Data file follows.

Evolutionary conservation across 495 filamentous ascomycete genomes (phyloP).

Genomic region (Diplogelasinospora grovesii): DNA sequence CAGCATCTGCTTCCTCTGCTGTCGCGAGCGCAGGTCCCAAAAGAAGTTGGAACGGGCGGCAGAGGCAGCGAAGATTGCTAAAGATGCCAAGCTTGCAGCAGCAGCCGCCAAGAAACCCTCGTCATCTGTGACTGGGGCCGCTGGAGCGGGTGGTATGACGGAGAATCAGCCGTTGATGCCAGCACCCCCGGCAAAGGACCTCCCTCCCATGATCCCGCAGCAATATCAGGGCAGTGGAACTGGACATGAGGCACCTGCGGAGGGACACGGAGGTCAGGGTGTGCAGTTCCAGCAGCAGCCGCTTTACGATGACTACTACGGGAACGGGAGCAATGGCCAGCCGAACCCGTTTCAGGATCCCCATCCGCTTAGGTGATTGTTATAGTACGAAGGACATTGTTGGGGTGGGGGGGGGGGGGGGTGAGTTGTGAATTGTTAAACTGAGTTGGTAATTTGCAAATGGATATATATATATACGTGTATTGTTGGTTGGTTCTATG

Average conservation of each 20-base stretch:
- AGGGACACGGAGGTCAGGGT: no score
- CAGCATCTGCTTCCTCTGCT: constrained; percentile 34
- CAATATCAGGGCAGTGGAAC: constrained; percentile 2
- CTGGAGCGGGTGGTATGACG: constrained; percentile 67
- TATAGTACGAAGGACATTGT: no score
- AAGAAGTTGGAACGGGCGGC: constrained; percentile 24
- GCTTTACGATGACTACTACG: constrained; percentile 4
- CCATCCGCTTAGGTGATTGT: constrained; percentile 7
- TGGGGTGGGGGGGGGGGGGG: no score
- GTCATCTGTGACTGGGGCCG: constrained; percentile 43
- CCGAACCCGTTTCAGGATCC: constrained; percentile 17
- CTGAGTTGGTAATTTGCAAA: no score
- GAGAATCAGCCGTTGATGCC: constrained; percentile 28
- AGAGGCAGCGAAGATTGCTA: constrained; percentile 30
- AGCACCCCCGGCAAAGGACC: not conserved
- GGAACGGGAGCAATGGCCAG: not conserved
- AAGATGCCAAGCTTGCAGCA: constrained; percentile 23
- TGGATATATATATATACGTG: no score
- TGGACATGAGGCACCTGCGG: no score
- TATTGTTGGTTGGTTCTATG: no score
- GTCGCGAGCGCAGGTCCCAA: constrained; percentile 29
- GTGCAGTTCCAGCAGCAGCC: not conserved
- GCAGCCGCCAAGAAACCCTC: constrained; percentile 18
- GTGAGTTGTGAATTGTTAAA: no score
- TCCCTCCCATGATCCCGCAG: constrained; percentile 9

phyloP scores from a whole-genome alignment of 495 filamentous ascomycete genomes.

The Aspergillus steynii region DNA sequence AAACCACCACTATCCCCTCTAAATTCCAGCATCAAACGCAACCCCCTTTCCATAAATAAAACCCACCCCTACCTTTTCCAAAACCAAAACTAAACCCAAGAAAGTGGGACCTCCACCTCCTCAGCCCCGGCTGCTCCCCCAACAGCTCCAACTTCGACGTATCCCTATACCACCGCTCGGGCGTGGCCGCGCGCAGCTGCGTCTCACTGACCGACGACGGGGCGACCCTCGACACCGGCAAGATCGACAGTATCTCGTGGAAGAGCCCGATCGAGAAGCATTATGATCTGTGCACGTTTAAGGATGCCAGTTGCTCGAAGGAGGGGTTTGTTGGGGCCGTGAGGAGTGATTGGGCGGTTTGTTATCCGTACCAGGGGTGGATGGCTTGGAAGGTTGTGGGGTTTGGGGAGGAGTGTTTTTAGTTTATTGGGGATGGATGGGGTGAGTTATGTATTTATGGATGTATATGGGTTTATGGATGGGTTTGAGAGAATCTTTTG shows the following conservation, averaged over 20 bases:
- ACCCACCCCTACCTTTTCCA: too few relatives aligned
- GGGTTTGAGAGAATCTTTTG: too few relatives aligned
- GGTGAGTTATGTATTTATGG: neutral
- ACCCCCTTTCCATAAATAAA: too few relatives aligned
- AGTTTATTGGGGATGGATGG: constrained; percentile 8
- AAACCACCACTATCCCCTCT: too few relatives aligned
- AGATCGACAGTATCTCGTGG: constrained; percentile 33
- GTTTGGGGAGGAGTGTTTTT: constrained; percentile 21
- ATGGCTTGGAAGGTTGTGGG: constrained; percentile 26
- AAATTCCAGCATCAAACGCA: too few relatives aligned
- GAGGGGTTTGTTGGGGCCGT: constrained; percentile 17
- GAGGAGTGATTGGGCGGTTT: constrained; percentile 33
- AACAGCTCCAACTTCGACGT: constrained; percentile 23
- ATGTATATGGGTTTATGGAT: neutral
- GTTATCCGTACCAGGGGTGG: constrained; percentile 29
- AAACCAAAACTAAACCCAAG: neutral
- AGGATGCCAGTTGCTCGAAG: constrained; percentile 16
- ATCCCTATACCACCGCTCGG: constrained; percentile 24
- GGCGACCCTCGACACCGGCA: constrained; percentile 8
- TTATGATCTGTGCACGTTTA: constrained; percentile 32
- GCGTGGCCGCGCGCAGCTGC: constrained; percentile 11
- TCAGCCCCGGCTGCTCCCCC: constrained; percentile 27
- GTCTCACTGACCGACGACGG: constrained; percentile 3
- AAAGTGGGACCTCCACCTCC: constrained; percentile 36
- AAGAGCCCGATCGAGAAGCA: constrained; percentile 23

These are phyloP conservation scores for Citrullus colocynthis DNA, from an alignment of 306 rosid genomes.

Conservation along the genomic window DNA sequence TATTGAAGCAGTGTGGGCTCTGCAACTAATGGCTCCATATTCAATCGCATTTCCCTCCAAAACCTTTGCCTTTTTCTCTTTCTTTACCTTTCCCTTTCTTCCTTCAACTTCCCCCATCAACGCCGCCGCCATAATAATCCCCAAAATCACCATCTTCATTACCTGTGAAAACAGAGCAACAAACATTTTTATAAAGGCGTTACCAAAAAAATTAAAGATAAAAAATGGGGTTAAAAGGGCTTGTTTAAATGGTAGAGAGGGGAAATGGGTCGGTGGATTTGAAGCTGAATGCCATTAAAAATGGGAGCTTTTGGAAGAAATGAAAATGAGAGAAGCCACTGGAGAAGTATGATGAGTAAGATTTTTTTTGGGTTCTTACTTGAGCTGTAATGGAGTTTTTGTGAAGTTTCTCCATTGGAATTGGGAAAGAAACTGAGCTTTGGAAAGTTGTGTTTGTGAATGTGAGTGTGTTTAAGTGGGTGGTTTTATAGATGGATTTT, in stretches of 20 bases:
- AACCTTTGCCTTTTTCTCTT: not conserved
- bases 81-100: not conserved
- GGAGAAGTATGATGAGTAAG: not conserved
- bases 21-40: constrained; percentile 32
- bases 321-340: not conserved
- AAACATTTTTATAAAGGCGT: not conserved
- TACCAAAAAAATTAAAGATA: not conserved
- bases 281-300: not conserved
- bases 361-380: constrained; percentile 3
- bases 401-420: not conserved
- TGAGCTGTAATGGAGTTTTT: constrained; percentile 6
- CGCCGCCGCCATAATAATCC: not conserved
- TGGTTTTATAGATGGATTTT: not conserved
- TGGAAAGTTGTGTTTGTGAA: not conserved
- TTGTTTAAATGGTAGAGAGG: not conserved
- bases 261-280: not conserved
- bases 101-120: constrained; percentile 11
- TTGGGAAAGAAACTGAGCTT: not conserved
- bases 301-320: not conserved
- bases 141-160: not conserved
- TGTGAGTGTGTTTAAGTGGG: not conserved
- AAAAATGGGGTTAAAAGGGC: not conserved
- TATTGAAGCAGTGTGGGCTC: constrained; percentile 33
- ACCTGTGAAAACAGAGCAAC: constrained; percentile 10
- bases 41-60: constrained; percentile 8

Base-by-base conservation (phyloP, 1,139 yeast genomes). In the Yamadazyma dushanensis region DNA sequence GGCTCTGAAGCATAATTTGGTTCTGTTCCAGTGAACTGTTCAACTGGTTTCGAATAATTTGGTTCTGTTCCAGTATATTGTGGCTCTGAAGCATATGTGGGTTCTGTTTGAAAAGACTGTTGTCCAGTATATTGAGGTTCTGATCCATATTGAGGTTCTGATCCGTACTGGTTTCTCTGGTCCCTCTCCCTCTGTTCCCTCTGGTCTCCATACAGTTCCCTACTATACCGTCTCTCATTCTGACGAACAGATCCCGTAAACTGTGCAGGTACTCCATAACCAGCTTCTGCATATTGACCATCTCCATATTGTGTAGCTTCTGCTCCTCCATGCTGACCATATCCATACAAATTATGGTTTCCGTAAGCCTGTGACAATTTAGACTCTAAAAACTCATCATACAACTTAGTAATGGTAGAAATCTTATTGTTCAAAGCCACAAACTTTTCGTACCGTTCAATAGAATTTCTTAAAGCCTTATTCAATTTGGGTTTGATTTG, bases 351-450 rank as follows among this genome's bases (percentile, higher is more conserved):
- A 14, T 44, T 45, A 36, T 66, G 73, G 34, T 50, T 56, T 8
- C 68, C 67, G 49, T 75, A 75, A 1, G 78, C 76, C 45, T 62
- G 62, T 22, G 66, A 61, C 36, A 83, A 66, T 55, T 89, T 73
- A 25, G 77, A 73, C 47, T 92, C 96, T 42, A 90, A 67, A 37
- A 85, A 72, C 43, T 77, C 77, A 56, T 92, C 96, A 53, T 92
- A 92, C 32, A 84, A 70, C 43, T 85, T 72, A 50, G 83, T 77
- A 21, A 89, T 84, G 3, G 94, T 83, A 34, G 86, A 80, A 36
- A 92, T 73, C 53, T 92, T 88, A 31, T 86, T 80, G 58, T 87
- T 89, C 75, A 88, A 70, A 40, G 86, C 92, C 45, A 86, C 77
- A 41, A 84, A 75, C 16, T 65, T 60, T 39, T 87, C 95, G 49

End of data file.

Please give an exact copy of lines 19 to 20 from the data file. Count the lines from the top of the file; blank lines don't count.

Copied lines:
- GGAACGGGAGCAATGGCCAG: not conserved
- AAGATGCCAAGCTTGCAGCA: constrained; percentile 23